CALIFORNIA | LOCAL
July 2, 2012 |
SACRAMENTO - Gov. Jerry Brown has bet a portion of California's financial health on the expectation that a hyperpartisan Congress will change course on a hotly debated tax policy this year. The budget Brown signed last week assumes that over the next four years the state will reap almost $2.3 billion from the federal estate tax, a levy on wealth inheritance. California hasn't collected any revenue from the tax since 2004, and if Congress sticks with current policy it won't in the coming years, either.
June 14, 2012 |
The current debate about rich and poor - the 1% vs. the 99% - is a bit misleading, because the evidence usually is data about income, not wealth. Looking at wealth would make the comparison even starker. There are some nice deals to be had in the income tax code these days, but most wealth accumulates and passes from generation to generation with no tax at all. Warren Buffett (who has selflessly taken on the role of all-purpose tape measure in these matters) is worth $45 billion or so. Do you think that all of that $45 billion, or even most of it, has appeared on any Form 1040 on its way to the cookie jar?
December 21, 2010
Sanity in the Senate Re "Senate strikes down 'don't ask,' " Dec. 19 Finally! Now that "don't ask, don't tell" has been repealed in a Senate vote, can we move on to issues that have a greater impact on the country and all of its citizens? I am completely sympathetic with the injustice of this policy. But the airtime, energy and attention given to this issue by myriad progressive and right-wing groups and the media is absurd. To prohibit homosexuals from being and expressing who they are, whether in the military or not, is so patently wrong, it should not have taken one moment of back-and-forth yammering to get it right.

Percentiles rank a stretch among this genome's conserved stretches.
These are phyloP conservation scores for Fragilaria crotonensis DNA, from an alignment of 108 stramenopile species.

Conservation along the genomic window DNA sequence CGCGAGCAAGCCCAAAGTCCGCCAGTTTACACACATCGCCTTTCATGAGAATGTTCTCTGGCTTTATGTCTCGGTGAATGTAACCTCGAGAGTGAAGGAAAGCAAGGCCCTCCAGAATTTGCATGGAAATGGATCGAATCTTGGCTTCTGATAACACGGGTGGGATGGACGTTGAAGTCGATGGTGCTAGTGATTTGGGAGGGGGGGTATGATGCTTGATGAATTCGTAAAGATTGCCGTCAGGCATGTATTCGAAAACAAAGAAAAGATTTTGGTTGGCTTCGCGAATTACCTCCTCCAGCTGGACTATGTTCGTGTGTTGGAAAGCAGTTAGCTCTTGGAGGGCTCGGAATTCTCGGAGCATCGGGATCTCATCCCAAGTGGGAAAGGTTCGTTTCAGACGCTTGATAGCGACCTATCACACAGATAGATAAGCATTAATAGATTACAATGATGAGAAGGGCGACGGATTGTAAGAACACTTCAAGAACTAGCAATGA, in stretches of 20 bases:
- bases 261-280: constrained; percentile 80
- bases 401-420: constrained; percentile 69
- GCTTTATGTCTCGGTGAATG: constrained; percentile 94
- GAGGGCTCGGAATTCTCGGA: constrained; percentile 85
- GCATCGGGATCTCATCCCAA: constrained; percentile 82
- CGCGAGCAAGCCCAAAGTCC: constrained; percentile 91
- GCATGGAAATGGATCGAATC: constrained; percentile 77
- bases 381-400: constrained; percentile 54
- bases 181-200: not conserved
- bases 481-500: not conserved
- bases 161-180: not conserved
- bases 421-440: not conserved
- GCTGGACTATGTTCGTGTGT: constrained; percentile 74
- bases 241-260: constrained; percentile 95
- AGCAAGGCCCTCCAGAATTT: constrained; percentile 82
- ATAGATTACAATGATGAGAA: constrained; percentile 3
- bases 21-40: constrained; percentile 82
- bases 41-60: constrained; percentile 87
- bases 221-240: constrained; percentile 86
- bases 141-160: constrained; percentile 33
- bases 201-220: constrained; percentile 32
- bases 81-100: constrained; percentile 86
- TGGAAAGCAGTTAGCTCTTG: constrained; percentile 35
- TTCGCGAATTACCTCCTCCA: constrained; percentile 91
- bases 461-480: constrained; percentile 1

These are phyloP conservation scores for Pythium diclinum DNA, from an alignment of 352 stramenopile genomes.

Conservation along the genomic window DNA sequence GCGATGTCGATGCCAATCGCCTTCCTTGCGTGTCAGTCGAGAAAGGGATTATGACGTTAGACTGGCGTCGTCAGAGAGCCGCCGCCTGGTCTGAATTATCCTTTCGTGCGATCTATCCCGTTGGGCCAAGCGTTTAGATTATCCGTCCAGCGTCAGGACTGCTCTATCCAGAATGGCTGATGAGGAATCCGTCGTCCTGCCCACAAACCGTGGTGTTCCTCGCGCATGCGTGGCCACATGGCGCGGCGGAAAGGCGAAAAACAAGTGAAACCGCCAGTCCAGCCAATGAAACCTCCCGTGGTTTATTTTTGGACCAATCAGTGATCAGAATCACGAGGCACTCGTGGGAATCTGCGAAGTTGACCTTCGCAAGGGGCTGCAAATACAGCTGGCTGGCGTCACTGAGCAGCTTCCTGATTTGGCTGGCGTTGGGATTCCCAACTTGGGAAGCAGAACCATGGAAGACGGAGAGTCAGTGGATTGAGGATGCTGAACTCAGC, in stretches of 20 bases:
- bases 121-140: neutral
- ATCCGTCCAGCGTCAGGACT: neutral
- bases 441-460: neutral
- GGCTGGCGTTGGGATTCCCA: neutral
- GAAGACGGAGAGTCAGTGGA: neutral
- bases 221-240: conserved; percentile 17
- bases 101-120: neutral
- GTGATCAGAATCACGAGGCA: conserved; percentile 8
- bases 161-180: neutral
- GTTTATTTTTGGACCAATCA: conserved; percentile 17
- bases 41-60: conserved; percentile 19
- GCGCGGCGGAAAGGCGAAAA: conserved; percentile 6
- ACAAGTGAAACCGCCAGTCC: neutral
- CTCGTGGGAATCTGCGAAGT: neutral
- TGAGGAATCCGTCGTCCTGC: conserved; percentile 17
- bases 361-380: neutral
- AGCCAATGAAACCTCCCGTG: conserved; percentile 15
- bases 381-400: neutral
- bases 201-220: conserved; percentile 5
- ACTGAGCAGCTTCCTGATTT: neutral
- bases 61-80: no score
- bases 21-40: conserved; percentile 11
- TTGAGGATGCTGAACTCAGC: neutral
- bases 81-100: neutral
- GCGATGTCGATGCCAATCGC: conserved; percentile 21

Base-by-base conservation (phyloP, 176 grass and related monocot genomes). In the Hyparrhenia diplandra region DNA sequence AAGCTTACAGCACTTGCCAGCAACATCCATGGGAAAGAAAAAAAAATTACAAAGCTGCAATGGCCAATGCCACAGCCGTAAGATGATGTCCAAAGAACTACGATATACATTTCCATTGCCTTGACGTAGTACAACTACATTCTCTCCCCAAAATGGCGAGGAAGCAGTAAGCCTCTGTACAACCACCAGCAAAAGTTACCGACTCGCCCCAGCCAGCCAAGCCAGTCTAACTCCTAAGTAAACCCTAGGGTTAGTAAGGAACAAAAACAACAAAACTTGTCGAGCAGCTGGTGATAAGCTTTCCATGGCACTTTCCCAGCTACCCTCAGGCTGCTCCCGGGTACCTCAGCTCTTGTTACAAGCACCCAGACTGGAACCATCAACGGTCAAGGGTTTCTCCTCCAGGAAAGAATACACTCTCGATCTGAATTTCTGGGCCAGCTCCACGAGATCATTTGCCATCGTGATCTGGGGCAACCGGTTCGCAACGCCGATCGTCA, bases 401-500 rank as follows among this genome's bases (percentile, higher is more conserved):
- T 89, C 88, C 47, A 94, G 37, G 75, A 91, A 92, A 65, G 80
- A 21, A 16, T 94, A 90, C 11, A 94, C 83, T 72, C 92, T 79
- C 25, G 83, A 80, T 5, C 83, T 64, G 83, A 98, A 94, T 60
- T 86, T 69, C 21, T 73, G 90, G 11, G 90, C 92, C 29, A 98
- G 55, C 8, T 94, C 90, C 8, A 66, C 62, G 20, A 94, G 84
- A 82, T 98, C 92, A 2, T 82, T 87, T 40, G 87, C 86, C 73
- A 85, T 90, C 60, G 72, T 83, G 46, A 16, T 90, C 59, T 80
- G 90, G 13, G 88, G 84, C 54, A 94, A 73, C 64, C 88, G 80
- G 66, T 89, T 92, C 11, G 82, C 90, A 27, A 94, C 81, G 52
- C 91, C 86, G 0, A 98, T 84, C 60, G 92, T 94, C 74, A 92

December 18, 2010 |
Of the several objectionable provisions included in the tax compromise that congressional Republicans extorted from the Obama administration, none is more noxious than the one that all but guts the estate tax. Even the needless and unfair continuation of tax reductions for families making more than a quarter of a million dollars a year merely extends a benefit already enjoyed by affluent households. Estate tax cuts, by contrast, create a whole new windfall for those who already enjoy privileges and security undreamed of by the vast majority of Americans.
December 16, 2010 |
The House on Thursday found itself temporarily stymied on how to proceed on the tax-cut extension package when some Democrats protested the terms of debate on the package negotiated by President Obama and Republicans. The House on Thursday found itself temporarily stymied on how to proceed on the tax-cut extension package when some Democrats protested the terms of debate on the package negotiated by President Obama and Republicans. Originally, Democratic leaders had hoped to have a vote on the measure Thursday afternoon, but they were forced to pull back a rule needed to bring the measure to the floor when liberals objected to terms of debating such issues as the estate tax. Leaders were hopeful they could resolve the dispute in time to vote later Thursday, but a final vote could spill into Friday.
December 15, 2010 |
The Senate has passed legislation that would temporarily extend the George W. Bush-era tax cuts and renew unemployment benefits for 7 million Americans, moving the compromise package on to the House of Representatives. Despite qualms from members of both parties in the House, final congressional action seems possible by week's end. The exact timing will depend on whether Democrats are successful in efforts to amend the package. The final vote in the Senate was 81-19. In addition to the tax rate and unemployment insurance extensions, the bill would trim the payroll tax by 2 percentage points for a year and reinstate the estate tax, but at a lower rate than was in force before it lapsed at the end of 2009.